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Abstract

Most tsunamis are generated by earthquakes, but in 1998, a seabed slump offshore of northern Papua New Guinea (PNG) generated a tsunami up to 15 m high that killed more than 2,200 people. The event changed our understanding of tsunami mechanisms and was the forerunner to two decades of major tsunamis that included those in Turkey, the Indian Ocean, Japan, and Sulawesi and Anak Krakatau in Indonesia. PNG provided a context to better understand these tsunamis as well as older submarine landslide events, such as Storegga (8150 BP); Alika 2 in Hawaii (120,000 BP), and Grand Banks, Canada (1929), together with those from dual earthquake/landslide mechanisms, such as Messina (1908), Puerto Rico (1928), and Japan (2011). PNG proved that submarine landslides generate devastating tsunamis from failure mechanisms that can be very different, whether singly or in combination with earthquakes. It demonstrated the critical importance of seabed mapping to identify these mechanisms as well as stimulated the development of new numerical tsunami modeling methodologies. In combination with other recent tsunamis, PNG demonstrated the critical importance of these events in advancing our understanding of tsunami hazard and risk. This review recounts how, since 1998, understanding of the tsunami hazard from submarine landslides has progressed far beyond anything considered possible at that time.

  • ▪   For submarine landslide tsunamis, advances in understanding take place incrementally, usually in response to major, sometimes catastrophic, events.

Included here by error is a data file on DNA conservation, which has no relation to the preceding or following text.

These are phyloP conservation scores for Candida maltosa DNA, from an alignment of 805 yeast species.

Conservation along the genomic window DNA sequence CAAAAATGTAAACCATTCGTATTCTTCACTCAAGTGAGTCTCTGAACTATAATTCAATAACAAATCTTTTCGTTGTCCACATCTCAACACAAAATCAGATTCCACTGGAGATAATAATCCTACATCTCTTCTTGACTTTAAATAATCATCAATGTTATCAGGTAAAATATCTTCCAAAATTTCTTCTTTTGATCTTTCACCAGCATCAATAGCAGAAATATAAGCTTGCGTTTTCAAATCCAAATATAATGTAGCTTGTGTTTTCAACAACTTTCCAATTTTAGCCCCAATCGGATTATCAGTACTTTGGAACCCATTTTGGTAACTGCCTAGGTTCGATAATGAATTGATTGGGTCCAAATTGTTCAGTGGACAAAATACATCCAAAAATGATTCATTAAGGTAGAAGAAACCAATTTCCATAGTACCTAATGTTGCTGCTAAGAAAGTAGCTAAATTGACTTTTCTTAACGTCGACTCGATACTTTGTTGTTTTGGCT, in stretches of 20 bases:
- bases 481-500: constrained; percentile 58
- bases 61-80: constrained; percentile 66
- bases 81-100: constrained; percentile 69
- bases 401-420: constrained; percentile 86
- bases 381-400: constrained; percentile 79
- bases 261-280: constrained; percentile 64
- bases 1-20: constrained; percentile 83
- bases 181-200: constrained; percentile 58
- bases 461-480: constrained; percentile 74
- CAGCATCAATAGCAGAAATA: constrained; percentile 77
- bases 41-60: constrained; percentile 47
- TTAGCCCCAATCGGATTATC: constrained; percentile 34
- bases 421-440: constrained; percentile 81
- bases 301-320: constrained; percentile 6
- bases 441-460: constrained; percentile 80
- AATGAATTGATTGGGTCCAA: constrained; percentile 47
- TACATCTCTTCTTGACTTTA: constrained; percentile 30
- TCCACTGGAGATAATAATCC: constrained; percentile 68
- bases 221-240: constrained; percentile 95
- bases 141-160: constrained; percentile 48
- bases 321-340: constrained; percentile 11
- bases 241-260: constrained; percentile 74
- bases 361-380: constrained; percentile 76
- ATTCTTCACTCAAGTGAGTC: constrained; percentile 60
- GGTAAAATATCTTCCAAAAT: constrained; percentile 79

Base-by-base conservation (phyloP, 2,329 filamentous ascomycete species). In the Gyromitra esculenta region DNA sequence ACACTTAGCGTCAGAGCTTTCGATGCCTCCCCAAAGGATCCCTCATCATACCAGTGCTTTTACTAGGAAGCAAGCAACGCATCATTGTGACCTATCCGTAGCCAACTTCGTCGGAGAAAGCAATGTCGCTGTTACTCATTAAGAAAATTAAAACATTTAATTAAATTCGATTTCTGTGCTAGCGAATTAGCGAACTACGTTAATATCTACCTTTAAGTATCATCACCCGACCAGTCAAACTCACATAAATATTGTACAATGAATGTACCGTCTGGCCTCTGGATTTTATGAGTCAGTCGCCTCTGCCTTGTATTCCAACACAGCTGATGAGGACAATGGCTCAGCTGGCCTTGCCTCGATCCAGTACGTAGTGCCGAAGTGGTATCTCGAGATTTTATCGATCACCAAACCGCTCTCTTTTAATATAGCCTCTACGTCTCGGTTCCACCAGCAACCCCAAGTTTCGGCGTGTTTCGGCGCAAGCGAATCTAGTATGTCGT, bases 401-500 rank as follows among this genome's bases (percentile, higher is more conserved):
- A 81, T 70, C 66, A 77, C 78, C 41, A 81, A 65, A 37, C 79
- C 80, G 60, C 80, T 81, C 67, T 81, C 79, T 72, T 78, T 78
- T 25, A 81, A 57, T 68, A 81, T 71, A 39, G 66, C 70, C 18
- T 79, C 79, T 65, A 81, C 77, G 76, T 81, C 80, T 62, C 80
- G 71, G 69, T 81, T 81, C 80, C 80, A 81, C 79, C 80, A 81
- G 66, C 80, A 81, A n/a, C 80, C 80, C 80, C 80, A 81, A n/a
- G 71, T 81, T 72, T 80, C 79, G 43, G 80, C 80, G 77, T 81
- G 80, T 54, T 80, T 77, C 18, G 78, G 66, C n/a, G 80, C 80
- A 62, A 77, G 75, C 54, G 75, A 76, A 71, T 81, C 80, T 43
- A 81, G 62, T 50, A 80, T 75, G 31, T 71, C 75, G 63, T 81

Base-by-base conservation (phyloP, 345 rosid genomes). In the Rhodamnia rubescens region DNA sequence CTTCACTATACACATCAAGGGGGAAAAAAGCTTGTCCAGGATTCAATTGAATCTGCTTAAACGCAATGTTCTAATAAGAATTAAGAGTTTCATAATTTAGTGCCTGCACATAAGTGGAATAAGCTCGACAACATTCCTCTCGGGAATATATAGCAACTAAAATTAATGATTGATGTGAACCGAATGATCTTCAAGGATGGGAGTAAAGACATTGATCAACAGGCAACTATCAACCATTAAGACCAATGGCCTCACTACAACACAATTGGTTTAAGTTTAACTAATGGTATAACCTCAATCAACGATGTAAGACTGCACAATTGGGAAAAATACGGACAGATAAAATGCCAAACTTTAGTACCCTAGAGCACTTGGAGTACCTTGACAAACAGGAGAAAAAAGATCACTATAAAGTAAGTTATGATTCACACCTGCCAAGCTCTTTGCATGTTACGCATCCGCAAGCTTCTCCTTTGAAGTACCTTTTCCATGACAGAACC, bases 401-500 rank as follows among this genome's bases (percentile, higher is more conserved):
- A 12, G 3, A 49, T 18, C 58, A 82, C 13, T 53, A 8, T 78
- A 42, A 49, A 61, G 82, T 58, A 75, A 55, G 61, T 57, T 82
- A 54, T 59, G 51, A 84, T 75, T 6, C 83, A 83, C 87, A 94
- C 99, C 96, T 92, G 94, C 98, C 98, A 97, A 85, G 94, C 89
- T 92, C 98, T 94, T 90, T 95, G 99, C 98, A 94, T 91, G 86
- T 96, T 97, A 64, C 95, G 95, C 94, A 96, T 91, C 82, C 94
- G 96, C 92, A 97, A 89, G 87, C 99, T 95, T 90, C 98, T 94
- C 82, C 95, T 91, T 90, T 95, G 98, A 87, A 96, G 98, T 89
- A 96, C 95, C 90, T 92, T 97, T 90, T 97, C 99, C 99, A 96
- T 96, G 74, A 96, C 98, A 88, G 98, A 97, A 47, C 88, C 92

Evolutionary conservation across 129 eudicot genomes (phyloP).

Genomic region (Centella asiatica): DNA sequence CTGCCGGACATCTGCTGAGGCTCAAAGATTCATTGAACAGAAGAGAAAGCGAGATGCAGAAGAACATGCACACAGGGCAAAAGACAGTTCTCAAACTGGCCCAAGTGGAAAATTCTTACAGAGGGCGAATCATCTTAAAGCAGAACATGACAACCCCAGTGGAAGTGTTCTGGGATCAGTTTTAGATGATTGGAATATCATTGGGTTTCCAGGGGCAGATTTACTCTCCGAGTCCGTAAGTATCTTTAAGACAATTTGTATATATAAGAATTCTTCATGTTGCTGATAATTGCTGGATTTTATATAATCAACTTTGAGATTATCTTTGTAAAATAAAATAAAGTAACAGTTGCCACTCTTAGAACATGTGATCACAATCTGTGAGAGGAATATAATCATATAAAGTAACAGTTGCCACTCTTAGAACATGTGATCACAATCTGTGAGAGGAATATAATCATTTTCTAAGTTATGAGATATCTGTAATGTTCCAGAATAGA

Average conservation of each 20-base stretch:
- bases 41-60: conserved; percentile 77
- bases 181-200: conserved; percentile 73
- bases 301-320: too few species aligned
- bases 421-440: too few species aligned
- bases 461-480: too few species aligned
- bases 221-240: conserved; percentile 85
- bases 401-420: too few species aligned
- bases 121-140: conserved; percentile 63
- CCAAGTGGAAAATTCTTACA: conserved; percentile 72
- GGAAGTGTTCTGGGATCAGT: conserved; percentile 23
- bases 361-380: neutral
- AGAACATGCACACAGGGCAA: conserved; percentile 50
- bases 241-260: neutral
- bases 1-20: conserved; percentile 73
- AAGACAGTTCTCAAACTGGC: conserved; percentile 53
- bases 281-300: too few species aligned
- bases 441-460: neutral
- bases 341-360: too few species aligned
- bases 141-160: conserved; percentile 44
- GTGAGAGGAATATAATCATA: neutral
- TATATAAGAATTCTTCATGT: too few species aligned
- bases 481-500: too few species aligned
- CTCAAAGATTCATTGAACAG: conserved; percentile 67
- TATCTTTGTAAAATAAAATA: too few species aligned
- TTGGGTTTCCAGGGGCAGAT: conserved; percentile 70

• ▪   The Papua New Guinea tsunami in 1998, when more than 2,200 people perished, was a turning point in first recognizing the significant tsunami hazard from submarine landslides.
  • ▪   Over the past 2 to 3 years advances have also been made mainly because of improvements in numerical modeling based on older tsunamis such as Grand Banks in 1929, Messina in 1908, and Storegga at 8150 BP.
  • ▪   Two recent tsunamis in late 2018, in Sulawesi and Anak Krakatau, Indonesia, where several hundred people died, were from very unusual landslide mechanisms—dual (strike-slip and landslide) and volcanic collapse—and provide new motivations for understanding these tsunami mechanisms.
  • ▪   This is a timely, state of the art review of landslide tsunamis based on recent well-studied events and new research on older ones, which provide an important context for the recent tsunamis in Indonesia in 2018.

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2021-05-30
2024-06-14
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